Dedicated in Loving Memory of Nechama Iyta Maya Bas Chaim Tuvia o”h.
Small is Big
Hashem had been very kind to Yaakov Avinu. He made him a wealthy man. Yaakov’s flocks of sheep miraculously multiplied toward the end of his service to Lavan. Yaakov merited marrying two tsadikot, Rachel and Leah, and raising a family that would become the twelve tribes of Israel. What was his reaction to all of this blessing? “I am small from all the kindness and truth that you have done with your servant” (Bereshis 32:10). The Ramban explains that Yaakov felt undeserving of all the good that Hashem bestowed upon him. Undeserving? Yaakov? Our holy forefather had withstood several tests, including danger to his body and soul. He bravely captured the bechora and its bracha from his evil brother Eisav. Then he fled for his life to the home of Lavan, a treacherous schemer who tried to destroy him. He married his wives with great mesirus nefesh (self-sacrifice), working seven years for each of them. He educated his children in this hostile environment. Who had more merits than Yaakov? Yet, he saw himself as unworthy. What was the secret of his humility?
“If Hashem will be with me, will guard me on this way that I am going; will give me bread to eat and clothes to wear” (Bereshis 28:20). This was Yaakov’s request from Hashem as he was on the way to Charan. The Shelah HaKadosh comments that it is not fitting for a person to get excited about wealth. Rather he should be satisfied with the minimal material needs. As we see, Yaakov Avinu only asked for the basics – bread to eat and clothing to wear. How did Yaakov view his possessions? “I have everything” (Bereshis 33:11). “Everything that I need,” explains Rashi. This was Yaakov’s view of the material world. He only asked for the minimum, and was satisfied with what Hashem gave him. He viewed his service to Hashem as a privilege and an obligation. He did not feel that passing the tests that Hashem gave him deserved any special material reward. Therefore, when Hashem blessed him with great wealth, much more than his basic needs he felt undeserving.
“Ben Zoma says …‘Who is rich? One who is happy with his portion’…” (Pirkei Avos 4:1). Yaakov Avinu was truly wealthy. He requested the minimum, and was so happy with it, that he felt he did not deserve more. Kinderlach . . .
We can all learn a lesson from Yaakov Avinu. What do we expect? The nicest newest clothes? The fanciest food? A beautiful big home with luxurious furnishings? A comfortable car to take us everywhere that we want to go? Vacations to far away places? Lavish weddings and bar-mitzvahs? If we do, we are headed for trouble. We must take a lesson from our forefather Yaakov and lower our expectations. He just asked for the basics. Clothes to wear. Bread to eat. One who lowers his material ambitions will become very easily satisfied. He will be grateful to Hashem for everything, just as Yaakov was. He will be only too happy to do Hashem’s will, as a small repayment for all of the good that he has received. That will make him a truly happy person. Small is big. Small material expectations lead to big spiritual accomplishments.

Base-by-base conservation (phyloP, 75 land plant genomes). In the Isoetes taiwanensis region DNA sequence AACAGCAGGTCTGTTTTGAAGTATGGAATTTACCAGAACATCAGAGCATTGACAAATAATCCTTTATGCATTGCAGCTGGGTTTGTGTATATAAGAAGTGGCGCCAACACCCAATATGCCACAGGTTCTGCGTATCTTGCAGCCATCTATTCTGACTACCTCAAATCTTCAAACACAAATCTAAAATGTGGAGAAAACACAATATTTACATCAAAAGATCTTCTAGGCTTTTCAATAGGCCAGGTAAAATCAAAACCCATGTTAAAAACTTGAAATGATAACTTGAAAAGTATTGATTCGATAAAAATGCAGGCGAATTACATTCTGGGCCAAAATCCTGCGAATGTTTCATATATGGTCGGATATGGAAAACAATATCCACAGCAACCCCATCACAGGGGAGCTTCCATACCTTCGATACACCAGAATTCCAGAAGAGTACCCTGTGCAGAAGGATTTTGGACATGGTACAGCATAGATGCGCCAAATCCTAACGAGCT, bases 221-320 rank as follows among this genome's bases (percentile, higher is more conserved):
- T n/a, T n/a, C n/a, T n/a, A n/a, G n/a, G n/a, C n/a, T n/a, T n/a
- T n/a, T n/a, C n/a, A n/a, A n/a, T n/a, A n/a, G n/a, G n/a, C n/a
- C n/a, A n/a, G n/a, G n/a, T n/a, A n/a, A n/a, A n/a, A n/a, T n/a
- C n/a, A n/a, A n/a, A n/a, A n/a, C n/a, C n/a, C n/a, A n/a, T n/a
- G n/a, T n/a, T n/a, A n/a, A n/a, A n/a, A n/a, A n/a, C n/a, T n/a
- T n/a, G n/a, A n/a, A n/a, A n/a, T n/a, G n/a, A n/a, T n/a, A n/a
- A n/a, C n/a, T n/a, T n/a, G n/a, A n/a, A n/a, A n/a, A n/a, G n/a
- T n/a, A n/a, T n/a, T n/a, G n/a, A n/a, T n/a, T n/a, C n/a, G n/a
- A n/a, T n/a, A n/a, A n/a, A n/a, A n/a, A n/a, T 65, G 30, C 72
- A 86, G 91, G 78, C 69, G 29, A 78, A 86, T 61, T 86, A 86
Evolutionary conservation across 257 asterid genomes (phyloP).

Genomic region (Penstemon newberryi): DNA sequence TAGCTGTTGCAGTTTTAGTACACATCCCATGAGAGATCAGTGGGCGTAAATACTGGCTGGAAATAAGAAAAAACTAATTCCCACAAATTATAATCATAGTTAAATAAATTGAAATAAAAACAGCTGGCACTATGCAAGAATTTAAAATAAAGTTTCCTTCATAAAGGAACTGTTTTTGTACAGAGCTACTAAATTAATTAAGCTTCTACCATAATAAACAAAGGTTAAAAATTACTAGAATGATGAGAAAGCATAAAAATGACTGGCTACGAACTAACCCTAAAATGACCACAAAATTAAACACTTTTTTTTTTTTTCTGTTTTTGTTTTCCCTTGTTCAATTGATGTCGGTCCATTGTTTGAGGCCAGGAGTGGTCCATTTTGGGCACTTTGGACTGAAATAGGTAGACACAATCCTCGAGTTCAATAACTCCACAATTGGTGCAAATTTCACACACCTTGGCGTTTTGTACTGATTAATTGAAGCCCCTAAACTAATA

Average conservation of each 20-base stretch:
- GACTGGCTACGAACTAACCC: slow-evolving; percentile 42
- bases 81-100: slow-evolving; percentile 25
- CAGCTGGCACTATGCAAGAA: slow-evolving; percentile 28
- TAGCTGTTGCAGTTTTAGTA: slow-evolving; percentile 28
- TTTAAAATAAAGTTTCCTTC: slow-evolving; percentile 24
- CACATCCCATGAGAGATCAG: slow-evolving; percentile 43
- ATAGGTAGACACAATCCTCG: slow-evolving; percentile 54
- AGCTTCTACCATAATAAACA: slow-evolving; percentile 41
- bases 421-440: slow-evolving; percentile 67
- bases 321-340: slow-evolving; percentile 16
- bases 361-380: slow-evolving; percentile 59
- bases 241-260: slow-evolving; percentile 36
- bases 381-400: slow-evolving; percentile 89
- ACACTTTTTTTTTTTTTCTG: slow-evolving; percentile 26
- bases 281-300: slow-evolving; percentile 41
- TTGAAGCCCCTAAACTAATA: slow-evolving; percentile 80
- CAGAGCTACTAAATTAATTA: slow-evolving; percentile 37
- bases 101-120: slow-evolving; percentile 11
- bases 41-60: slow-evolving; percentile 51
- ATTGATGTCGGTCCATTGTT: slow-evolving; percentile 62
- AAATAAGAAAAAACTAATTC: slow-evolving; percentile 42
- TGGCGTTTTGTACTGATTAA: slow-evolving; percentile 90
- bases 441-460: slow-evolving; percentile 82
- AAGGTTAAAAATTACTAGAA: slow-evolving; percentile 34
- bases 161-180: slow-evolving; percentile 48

The two men struggled mightily. Each was very strong, a formidable opponent. On and on they fought, throughout the entire night. Neither could gain the upper hand. This was no ordinary wrestling match. This was the battle between Yaakov and the angel of his twin brother Eisav. This was the prelude of a struggle that continues to this very day.
The Malbim explains that Yaakov is the power of ruchnius (spirituality) in this world. Opposing him is Eisav, the embodiment of all that is gashmius (physical). The two forces combine in the body and soul of a man. And so, the struggle continues within each individual person, to subjugate the spiritual to the physical. The same conflict exists between these two nations. When the Jewish people, the descendants of Yaakov, choose the spiritual path, observing Hashem’s Torah and mitzvos properly, Edom, the descendants of Eisav, subjugate themselves. Then Hashem can give Yaakov his blessing, as it was during the days of the Beis HaMikdash, “The voice is Yaakov’s and the hands are Eisav’s” (Bereshis 27:22). On the other hand, when the Nation of Israel abandons Hashem, chas v’shalom (Heaven forbid) this gives Eisav the power to gain the upper hand. Golus (exile) and Jewish suffering are the result.
Eisav’s whole purpose is to take Yaakov away from Hashem by getting him involved in the gashmius. Yet, his angel was not able to succeed. Yaakov did not succumb. The spiritual overcame the physical. He gave us the power to overcome our own private battle with the Yetzer Hora. We will not give in. Kinderlach . . . The lure of the physical world confronts us every step of our lives. Sumptuous food, fancy clothing, prestigious job, and super- technology, are all very attractive. It is a real battle to keep them under control. How will we do it? Will we let them overcome us and drag us downward? Or, will let our neshama (soul) be the boss and use them properly for Avodas Hashem (Serving Hashem). Allow the ruchnius (Torah and mitzvos) to guide the gashmius. This is the battle that Yaakov Avinu won. In doing so, he instilled within us the power to win. We can overcome Eisav. Choose the ruchnius. Yaakov will prevail.
Where is Shaoul first mentioned in the Tanach?
How does Timna teach us about the greatness of Avraham? (Rashi 36:12)
How old was Yaakov when Yitzchak died? (Rashi 35:29)
How many twin daughters did Yaakov have? (Rashi 35:17)
What are the meanings of the names Yaakov and Yisrael? (Rashi 35:10)
What did Yaakov do with the idols captured from Shechem? (35:4 and Rashi)
Kinder Torah Copyright 2004 All rights reserved to the author Simcha Groffman
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